Tight ends regain relevance in ASU offense

Tight ends regain relevance in ASU offense

Published Aug. 21, 2012 5:31 p.m. ET

TEMPE, Ariz. -- When Arizona State tight ends walk into their meeting room at Sun Devil Stadium, they are met by images of Todd Heap and Zach Miller. Both were All-America tight ends at ASU and now serve as symbol of what the team wants its tight ends to become, though that's a change from recent history.

Under first-year head coach Todd Graham, ASU wants to revive its tight end tradition, restoring it as a staple of the Sun Devil offense.

"This was Tight End U for a while," tight ends coach Chip Long said. "We want to get it back to that."

The Heap (1998-2000) and Miller (2004-2006) eras were the glory days of ASU tight ends, the position still played a prominent role in the offense as recently as five seasons ago. In 2007, Dennis Erickson's first season as coach, Brent Miller (Zach's brother) and Tyrice Thompson combined for 45 receptions and four touchdowns. The next year, it was 30 receptions and three touchdowns. In the three seasons since, tight ends combined for 10 total receptions and no touchdowns.

There was simply no use for tight ends in former offensive coordinator Noel Mazzone's system. That's not the case with Long, himself a tight end at North Alabama from 2002-05.

Long called tight ends the "No. 1 feature" in ASU's new offense. Though running backs might be carrying the ball more and get the headlines, tight ends will have a hand in nearly every offensive play.

"They're going to have a huge part in it," Long said. "We expect them to be able to execute all three phases they have to be able to do -- run blocking, pass protection and pass receiving.

"This offense is perfect (for tight ends). I wish I 'd played in it when I played."

Tight ends -- '3-backs' as coaches often call them -- will require versatility enough to line up all over the field: In a traditional tight end spot, the backfield and the slot.

Even though the added responsibilities have made for a learning curve, the tight ends, as might be expected, are excited by the prospect of a larger role.

Junior Chris Coyle, the only ASU tight end with a reception at the Division I level, feels it is a long time coming.

"I've been waiting for the last three years for an opportunity like this," Coyle said. "It's finally come around. We're just so excited to be incorporated into the offense again. We're excited to hopefully make our own mark on history and bring the tight end back to this university."

Coyle has made a strong impression with the new coaching staff and has a firm hold on the starting job. During his two seasons at ASU, he has lined up as a fullback, tight end and slot receiver.

"This is a mixture of all of that," Coyle said. "It's kind of an opportunity to bring all those different skills I've learned together. I think it's a perfect fit for me."

Long said the coaching staff has high expectations for the junior this season. There's more to be excited about beyond him, too. Redshirt sophomore Marcus Washington, still listed as a running back, has moved to tight end and is battling with junior Darwin Rogers, a junior college transfer, for the No. 2 spot on the depth chart.

Washington described his play as "bad" when he first made the switch. "The coaches have said I've gotten better, but I've still got a lot to work on," he said.

Rogers was a quarterback in high school before moving on to Arizona Western. Like Washington, he's faced some adjustment, particularly with traditional blocking duties of a tight end.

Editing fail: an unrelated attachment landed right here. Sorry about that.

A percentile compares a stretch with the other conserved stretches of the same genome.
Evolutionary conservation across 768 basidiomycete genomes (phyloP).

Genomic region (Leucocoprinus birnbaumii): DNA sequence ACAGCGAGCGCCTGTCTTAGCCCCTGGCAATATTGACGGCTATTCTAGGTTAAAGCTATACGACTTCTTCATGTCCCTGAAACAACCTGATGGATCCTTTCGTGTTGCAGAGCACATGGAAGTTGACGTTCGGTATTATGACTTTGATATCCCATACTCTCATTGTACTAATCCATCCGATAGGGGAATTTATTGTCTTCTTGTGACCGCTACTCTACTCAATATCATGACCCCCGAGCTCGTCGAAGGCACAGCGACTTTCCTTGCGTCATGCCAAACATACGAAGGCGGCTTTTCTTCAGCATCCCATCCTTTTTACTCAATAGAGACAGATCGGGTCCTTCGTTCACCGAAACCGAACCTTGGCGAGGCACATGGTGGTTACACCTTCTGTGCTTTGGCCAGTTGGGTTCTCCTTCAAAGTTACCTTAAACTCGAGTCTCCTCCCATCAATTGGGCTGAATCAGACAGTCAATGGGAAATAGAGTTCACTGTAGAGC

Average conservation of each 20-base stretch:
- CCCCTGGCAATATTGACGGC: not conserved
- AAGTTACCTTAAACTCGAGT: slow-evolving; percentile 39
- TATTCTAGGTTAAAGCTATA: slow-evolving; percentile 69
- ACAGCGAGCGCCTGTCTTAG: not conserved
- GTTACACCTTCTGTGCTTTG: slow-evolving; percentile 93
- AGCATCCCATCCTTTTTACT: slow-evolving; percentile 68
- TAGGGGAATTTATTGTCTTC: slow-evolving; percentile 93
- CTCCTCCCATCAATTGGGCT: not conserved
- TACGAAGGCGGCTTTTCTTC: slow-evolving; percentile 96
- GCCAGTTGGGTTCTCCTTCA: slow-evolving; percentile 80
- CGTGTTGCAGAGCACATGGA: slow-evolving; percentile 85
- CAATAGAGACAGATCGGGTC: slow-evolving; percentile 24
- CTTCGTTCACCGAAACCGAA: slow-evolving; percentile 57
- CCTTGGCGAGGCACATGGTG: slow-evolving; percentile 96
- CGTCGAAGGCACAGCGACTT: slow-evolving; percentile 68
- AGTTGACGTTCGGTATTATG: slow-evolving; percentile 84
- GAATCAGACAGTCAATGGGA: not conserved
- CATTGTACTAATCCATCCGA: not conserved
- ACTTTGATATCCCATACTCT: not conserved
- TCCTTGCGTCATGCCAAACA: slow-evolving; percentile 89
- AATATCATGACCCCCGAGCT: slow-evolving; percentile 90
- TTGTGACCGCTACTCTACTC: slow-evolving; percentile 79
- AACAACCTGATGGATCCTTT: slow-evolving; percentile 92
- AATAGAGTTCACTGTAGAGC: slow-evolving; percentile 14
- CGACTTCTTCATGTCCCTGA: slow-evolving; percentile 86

"There's a learning curve, but they're all coming around," Long said. "They're all so much further ahead than they were in the spring, and they keep getting better and better."

Rogers is listed 6-feet-4 and 243 pounds while Washington comes in at 6-0 and 224 pounds. That kind of size, Long said, allows them to play the physical style coaches want.

While expecting the position to produce another All-American right away might be a stretch, the group has at least bought into the idea of making the position relevant in Tempe once again.

"I think we could bring that back," Rogers said. "We want to put tight ends back on the map here at ASU."


Graham confirmed for the first time in fall camp Tuesday that redshirt sophomore Alex Garoutte will be the team's starting kicker. From early on, Graham said Garoutte had competition from walk-on juniors Dillon Jackson and Jon Mora. Mora seemed to push Garoutte most in field-goal duties, but Graham maintained the job was Garroute's to lose.
Garoutte apparently held off the competition well enough to keep his job. Mora will be the backup on field goals, and Jackson will be next in line on kickoff duties.


Graham, while light on specifics, offered a few injury updates Tuesday. Most notably, Graham said senior defensive tackle Corey Adams and junior receiver Kyle Middlebrooks could be unavailable for the season opener Aug. 30 against Northern Arizona.

Adams has dealt with a back issue most of fall camp.

"I thought (Adams) would be back by now," Graham said. "We're hopeful to get him back, but right now I'm kind of skeptical whether he'll be back the first game or not."

Middlebrooks had shoulder surgery in the offseason and wore a green "no contact" jersey in fall camp until Monday.

Other injury notes:

-- Senior running back Cameron Marshall, who has been essentially shut down for a week with an undisclosed injury, has begun doing increased running exercises.

-- Freshman linebacker Carlos Mendoza took part in contact drills for the first time in fall camp Tuesday.

-- Redshirt sophomore running back Deantre Lewis participated in contact drills for the first time in a week. His initial injury was not disclosed.

-- Redshirt senior running back James Morrison wore a no-contact jersey Tuesday after straining a muscle in the weight room Monday. Graham said the injury was not serious.